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Tension in Zimbabwe after opposition claims victory

The Movement for Democratic Change is trumpeting a huge win and accusing Mugabe's government of delaying results.

Masked: In a suburb of Harare, children played Monday with a mask of President Mugabe, who observers fear might rig the election and violently quell dissent, as he has in the past.

Philamon Bulawayo/Reuters

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Zimbabweans remained calm two days after Saturday's elections, but high expectations of an opposition victory have increased the dangerous potential for postelection violence, observers say.

On Monday, the Zimbabwe Electoral Commission (ZEC) began announcing parliamentary election results, allotting 25 seats each to the opposition Movement for Democratic Change (MDC) and 26 to the ruling ZANU-PF of President Robert Mugabe, while MDC spokesmen announced their own set of results, gathered by their own polling agents at 128 of the 210 parliamentary constituencies around the country. By contrast, the MDC predicts 60 percent of the parliamentary vote, with ZANU-PF gaining only 30 percent.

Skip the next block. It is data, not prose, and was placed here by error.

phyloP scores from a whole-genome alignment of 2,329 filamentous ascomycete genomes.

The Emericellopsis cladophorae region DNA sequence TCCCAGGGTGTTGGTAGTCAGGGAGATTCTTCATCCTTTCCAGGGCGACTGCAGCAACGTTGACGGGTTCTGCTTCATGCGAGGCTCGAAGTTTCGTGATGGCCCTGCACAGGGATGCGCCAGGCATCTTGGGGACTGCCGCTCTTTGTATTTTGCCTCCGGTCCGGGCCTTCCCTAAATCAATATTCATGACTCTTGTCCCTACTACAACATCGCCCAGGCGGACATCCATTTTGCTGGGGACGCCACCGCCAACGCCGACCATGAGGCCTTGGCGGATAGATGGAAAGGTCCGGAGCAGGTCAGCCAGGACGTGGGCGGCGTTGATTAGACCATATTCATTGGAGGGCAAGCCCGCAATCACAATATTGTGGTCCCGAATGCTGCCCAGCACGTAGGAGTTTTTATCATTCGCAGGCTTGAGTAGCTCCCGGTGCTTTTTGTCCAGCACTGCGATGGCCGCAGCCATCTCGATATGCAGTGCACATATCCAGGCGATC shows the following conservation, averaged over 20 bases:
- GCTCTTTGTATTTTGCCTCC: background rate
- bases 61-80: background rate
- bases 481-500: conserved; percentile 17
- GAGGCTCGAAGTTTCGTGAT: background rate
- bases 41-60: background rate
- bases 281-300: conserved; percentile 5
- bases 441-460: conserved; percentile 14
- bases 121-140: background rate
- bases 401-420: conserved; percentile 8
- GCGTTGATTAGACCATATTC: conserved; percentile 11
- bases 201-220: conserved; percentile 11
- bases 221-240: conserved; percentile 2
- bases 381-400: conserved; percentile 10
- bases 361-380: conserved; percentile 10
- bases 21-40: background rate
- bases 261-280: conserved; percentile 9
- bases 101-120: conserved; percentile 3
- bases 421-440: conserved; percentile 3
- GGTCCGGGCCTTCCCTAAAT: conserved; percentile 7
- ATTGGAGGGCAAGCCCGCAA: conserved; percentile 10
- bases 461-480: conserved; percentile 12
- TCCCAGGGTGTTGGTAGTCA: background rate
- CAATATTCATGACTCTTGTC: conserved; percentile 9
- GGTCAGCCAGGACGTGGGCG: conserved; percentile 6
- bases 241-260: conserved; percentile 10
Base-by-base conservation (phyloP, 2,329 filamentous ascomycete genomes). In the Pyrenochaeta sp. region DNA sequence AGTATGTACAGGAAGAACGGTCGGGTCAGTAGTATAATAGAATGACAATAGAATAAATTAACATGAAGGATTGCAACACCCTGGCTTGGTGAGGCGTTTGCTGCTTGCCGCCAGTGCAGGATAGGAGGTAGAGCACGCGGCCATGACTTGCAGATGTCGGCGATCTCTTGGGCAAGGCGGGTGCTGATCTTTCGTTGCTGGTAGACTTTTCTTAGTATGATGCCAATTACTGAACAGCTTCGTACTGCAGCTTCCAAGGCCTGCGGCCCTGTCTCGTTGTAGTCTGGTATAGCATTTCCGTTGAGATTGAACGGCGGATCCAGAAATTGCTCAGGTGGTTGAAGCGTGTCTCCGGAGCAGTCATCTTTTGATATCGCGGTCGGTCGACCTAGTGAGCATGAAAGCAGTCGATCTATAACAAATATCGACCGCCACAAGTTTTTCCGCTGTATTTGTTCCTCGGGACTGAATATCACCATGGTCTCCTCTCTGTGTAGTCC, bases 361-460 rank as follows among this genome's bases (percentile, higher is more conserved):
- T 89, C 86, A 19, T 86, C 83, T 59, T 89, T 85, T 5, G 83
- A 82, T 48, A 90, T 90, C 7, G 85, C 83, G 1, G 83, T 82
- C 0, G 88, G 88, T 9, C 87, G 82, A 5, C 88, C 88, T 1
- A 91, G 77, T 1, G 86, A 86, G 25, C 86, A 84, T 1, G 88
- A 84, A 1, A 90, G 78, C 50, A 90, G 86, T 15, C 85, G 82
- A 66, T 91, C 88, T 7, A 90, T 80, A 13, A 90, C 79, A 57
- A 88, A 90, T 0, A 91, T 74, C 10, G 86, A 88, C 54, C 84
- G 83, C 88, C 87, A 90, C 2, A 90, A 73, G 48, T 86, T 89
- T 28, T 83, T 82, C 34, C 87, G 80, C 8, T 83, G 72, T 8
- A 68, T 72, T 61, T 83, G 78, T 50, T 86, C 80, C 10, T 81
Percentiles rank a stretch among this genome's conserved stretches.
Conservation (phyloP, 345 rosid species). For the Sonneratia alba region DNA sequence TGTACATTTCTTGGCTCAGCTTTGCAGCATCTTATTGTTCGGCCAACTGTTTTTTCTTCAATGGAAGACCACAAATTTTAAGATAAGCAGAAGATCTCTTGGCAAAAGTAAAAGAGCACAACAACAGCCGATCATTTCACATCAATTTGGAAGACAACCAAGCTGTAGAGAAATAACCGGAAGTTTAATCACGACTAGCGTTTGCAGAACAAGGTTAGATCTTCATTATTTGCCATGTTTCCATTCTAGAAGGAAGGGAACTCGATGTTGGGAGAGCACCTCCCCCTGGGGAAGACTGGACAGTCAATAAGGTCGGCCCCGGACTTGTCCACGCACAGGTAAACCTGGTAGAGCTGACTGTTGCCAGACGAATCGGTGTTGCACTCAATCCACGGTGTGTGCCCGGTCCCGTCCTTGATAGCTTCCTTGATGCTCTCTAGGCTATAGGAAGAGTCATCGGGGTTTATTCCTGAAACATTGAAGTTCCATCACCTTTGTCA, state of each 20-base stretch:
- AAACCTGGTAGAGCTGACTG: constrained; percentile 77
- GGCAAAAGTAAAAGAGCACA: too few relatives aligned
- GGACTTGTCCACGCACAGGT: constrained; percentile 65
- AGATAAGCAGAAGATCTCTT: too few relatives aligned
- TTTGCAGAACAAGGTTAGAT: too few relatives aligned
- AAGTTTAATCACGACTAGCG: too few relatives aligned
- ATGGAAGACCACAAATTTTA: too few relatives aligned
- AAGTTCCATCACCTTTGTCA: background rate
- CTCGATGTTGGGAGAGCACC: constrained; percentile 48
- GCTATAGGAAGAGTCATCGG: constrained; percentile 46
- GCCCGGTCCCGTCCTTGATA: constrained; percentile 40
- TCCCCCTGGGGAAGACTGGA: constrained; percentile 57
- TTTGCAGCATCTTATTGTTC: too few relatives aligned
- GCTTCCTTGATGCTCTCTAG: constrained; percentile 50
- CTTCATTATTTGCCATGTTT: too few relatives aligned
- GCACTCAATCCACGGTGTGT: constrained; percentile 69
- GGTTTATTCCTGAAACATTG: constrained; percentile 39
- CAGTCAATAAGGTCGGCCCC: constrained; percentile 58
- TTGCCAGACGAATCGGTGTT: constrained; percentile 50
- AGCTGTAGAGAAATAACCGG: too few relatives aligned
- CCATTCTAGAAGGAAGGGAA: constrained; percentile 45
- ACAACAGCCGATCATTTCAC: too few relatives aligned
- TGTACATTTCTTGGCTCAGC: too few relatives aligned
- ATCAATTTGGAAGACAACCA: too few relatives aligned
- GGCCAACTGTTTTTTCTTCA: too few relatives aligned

The MDC is now crying foul, accusing the government of intentionally delaying the release of results.

"It is now clear that there is something fishy. The whole thing is suspicious and totally unacceptable," said MDC spokesman Nelson Chamisa.

Britain, Germany, and the EU called for faster reporting Monday to ease tensions, and the United States urged Zimbabwe to "do the right thing" as it counts the votes.

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